012518 Candidates 54th SD
June 9th, 2017 DSCN2920.JPG DSCN2921.JPG DSCN2922.JPG soldier.jpg DSCN2919.JPG
June 9th, 2017
Richard "Rick" Watson, St Clair County Sheriff, was not able to attend the meeting so he sent his Deputy in his place.
Anne Cori, daughter of Phyllis Schlafly, will be the guest speaker at our evening meeting June 22, 2017. She will discuss her mother's book, "A Choice Not An Echo." It isn't required to read the book but those who are interested can learn more via this Amazon link.
The book is also available through local public libraries.
Anne Schlafly Cori is Chairman of Eagle Forum and has served on the Eagle Forum Board of Directors for ten years.
From 2012-16 Anne Cori hosted 50 programs for “Eagle Forum Live," a weekly radio show on the Bott Radio Network. Additionally, she has emceed several Eagle Forum events over the years, including Eagle Council and Collegians.
Anne has a B.A. in history from Georgetown University and her hobby is teaching people how to cook.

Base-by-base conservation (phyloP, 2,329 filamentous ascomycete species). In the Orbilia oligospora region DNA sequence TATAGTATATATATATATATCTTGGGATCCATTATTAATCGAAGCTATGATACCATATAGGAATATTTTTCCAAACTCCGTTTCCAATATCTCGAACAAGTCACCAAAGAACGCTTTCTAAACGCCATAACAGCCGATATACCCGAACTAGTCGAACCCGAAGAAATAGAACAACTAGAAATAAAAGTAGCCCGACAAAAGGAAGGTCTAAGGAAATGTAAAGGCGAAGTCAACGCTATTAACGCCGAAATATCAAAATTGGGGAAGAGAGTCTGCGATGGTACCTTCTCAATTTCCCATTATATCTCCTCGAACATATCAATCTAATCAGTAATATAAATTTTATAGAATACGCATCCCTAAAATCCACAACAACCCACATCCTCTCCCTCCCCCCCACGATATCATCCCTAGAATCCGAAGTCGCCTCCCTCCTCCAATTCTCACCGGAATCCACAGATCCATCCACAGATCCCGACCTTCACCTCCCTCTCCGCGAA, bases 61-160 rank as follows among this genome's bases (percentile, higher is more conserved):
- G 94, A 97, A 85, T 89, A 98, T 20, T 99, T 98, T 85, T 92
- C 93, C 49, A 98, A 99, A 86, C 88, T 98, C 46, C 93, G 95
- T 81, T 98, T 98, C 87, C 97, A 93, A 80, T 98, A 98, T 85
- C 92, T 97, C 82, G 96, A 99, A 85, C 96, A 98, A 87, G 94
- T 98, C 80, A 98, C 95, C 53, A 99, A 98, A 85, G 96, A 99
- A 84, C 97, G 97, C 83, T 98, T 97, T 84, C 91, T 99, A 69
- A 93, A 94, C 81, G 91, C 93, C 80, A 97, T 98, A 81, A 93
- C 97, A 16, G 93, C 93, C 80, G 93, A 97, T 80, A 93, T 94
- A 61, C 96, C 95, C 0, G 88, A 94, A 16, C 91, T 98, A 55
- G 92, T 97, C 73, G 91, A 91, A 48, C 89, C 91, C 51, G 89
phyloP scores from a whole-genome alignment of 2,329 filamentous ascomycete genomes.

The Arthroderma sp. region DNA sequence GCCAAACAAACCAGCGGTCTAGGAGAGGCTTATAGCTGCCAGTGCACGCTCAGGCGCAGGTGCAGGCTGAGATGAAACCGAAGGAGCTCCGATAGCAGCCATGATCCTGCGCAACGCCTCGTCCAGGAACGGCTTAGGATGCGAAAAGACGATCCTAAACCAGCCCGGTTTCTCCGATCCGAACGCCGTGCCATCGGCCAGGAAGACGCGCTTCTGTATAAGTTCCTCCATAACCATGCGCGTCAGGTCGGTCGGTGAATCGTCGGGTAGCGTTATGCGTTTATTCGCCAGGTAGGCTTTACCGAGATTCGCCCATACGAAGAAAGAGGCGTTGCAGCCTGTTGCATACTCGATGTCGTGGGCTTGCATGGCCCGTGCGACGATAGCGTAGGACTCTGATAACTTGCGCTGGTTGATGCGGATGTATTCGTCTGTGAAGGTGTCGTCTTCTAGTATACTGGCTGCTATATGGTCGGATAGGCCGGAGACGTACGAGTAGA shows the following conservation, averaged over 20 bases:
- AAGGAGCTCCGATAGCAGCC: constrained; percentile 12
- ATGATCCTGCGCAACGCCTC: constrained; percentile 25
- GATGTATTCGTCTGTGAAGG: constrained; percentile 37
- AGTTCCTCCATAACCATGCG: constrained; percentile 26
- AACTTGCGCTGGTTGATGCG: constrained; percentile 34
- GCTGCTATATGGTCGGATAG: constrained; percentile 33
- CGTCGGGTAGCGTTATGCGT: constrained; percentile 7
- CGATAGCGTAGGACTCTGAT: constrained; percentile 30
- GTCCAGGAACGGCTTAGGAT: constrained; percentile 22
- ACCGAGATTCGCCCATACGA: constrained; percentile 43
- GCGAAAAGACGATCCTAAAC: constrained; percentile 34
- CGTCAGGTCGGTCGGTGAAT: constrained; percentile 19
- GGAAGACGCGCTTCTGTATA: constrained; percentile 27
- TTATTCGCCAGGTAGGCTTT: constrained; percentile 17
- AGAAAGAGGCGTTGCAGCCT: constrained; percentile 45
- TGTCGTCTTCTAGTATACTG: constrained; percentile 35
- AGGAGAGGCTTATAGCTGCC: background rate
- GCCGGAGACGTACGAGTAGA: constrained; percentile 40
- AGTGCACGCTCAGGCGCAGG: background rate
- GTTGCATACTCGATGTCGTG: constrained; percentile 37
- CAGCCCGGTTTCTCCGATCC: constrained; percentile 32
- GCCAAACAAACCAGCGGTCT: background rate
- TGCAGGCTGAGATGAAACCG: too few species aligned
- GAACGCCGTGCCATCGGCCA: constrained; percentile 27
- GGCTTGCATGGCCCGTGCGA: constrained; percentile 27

July 14th, 2017 - Al Cochran DSCN3240.JPG DSCN3241.JPG DSCN3243.JPG DSCN3246.JPG DSCN3251.JPG DSCN3239.JPG
July 14th, 2017 - Al Cochran
Speaker: Al Cochran
Superintendent of Jefferson Barracks
Mr Cochran presented an overview of the history and operations of the cemetery. Me Cochran gave the history of and explained criteria for burial in National Cemeteries.
Jefferson Barracks, one of the National Cemetery Administration's oldest interment sites, has served as a burial place for soldiers from all wars. The original military post was built south of St. Louis on the banks of the Mississippi River to replace Fort Bellefontaine. Selected for its strategic geographic location, the post was opened in 1826. Jefferson Barracks became the Army’s first permanent base west of the Mississippi River. By the 1840s, it was the largest military establishment in the United States. During the Civil War Jefferson Barracks served as a training post for the Union Army. There was also a hospital at the post for the Union army’s sick and wounded. Jefferson Barracks was formally established as a national cemetery in 1866 by passage of a Congressional joint resolution. The first burial is believed to have occurred the year after the post’s founding on August 5, 1827. On that date, Elizabeth Ann Lash, the infant daughter of an officer stationed there was interred at the post cemetery.